Welcome to European Tribune. It's gone a bit quiet around here these days, but it's still going.
What I meant by "nukes directly replacing coal plants" was not the plant itself, which obviously has to get over all sort of regulatory and political hurdles. And cost hurdles, where "too cheap to meter" meets "OMG it is really expensive!"

Instead, I was looking at the grid connection aspect. Large centralized plants, whether fired by coal or oil or atoms, feed into the grid from that centralized location, and the distribution to customers is configured with mostly radial power lines leading to neighborhoods. Distributed supplies, like solar and wind, tend to have their own site grid that collects the power and then feeds it into the distribution grid. But that connection point is not where the old coal plant was, it is out in the boonies somewhere.

So if you have a coal plant and want to replace it with solar and wind, one of the things you need to do is a substantial reconfiguration of the grid. If you drop in a nuke where the coal plant was, the grid wiring is already in place.

Colorado Springs is doing something similar as it replaces its old downtown coal plant. They have shut it off, and are pulling out the coal boilers--but replacing them with gas turbine generators. The gas turbines are meant to be temporary (we'll see!), but the underlying reason for this approach is that the grid as currently configured needs to be fed from that existing location.

An open question is whether they will retain the old generators from the coal system to be used as synchronous condensers, to provide reactive power and freqency inertia.

by asdf on Mon Oct 4th, 2021 at 06:38:32 PM EST
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Yes, you can "directly" convert a coal power station by gas, and you have made perfectly clear why this makes sense, temporarily. The same is not true for nuclear, though.

I am a bit baffled how this thread on the end of the Merkel era became focused on nuclear power. It was the red-green government which had decided the (eventual) end of nuclear power in Germany. Merkel revised that when she came into power. The anti-nuke movement immediately re-organised and became a lot stronger. We were furious, and if Merkel wanted a fight, well... We made sure we would be ready for that. Then Fukushima "happened", support for the anti-nuclear movement exploded, and Merkel back-pedalled, because there was no chance for her to win. All our fury and our ideas for activism, and the efforts of organising suddenly were left without an opponent.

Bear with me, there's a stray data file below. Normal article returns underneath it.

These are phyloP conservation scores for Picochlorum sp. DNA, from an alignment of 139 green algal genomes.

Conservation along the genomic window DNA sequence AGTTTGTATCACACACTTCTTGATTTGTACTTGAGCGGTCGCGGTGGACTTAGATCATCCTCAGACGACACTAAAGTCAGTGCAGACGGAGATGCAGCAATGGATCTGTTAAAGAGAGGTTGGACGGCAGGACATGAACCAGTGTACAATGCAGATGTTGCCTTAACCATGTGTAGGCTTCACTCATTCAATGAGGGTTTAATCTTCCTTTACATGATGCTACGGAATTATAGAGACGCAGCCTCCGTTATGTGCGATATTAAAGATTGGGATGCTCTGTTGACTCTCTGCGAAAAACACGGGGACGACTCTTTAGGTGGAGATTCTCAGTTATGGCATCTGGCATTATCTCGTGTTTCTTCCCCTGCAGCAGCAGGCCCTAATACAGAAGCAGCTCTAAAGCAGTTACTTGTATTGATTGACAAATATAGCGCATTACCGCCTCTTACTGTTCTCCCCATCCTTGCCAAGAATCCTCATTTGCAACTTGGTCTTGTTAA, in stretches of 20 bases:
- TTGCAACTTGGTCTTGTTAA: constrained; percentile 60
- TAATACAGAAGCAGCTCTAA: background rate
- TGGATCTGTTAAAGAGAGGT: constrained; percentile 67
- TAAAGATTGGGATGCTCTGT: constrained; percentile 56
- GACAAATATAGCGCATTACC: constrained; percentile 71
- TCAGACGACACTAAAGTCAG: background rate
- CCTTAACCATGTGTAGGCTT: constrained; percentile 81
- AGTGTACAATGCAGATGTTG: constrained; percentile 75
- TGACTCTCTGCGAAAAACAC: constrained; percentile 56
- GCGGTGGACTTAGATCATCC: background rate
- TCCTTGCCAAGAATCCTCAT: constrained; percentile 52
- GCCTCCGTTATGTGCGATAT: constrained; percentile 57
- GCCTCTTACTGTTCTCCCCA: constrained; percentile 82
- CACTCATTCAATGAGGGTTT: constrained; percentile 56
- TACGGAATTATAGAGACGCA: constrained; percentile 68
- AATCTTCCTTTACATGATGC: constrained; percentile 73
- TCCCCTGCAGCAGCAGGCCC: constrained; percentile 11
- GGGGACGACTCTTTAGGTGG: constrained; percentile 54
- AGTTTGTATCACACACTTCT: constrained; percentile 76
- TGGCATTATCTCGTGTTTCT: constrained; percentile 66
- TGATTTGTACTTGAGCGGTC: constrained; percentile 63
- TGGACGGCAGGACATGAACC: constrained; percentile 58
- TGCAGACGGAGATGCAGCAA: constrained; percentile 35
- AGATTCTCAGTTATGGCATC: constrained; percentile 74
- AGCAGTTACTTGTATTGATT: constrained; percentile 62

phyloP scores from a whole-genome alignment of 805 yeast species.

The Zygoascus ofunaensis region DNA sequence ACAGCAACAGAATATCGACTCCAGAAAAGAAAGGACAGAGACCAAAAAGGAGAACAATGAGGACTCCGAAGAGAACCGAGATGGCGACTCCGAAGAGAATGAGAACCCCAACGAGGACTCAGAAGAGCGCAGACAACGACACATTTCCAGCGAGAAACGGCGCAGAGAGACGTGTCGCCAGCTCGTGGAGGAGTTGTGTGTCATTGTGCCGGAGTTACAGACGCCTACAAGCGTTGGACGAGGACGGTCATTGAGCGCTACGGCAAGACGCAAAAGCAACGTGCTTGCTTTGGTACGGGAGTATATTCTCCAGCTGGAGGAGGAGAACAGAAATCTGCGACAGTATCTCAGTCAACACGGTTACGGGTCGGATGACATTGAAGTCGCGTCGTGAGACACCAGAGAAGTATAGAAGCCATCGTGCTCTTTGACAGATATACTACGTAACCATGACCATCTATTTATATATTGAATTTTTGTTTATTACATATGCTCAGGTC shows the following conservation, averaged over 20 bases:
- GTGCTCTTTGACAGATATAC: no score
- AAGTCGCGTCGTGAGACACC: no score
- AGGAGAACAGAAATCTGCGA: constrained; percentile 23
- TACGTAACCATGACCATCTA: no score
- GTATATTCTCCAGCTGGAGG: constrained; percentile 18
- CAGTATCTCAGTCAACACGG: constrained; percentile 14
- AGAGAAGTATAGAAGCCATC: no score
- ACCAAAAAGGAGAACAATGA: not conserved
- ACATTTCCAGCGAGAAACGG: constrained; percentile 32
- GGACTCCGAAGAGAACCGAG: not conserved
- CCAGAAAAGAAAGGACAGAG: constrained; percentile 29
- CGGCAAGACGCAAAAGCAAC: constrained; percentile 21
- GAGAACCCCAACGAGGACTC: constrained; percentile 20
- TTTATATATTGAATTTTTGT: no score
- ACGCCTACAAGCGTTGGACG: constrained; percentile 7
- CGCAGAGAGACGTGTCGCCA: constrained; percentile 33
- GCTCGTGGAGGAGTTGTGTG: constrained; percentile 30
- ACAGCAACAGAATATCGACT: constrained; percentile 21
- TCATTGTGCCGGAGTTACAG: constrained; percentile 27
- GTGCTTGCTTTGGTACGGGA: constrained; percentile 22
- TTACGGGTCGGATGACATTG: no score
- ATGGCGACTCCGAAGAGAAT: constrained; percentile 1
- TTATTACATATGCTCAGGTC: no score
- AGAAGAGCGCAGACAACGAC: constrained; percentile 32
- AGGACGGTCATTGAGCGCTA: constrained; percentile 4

I wonder where we would have landed if she hadn't. What impact would the fight against her revival of nuclear power have had on society in general, and the environmentalist movement? Would this fight have moved people to the left, who now had got a chance to remain quiet again?

by Katrin on Mon Oct 4th, 2021 at 08:23:12 PM EST
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If there is a particularly bad winter and widespread blackouts, or a particularly hot summer, or unusually big snowstorms or floods, the "let's just build some nukes" mindset is not far from the surface. That probably applies everywhere.
by asdf on Tue Oct 5th, 2021 at 02:06:01 AM EST
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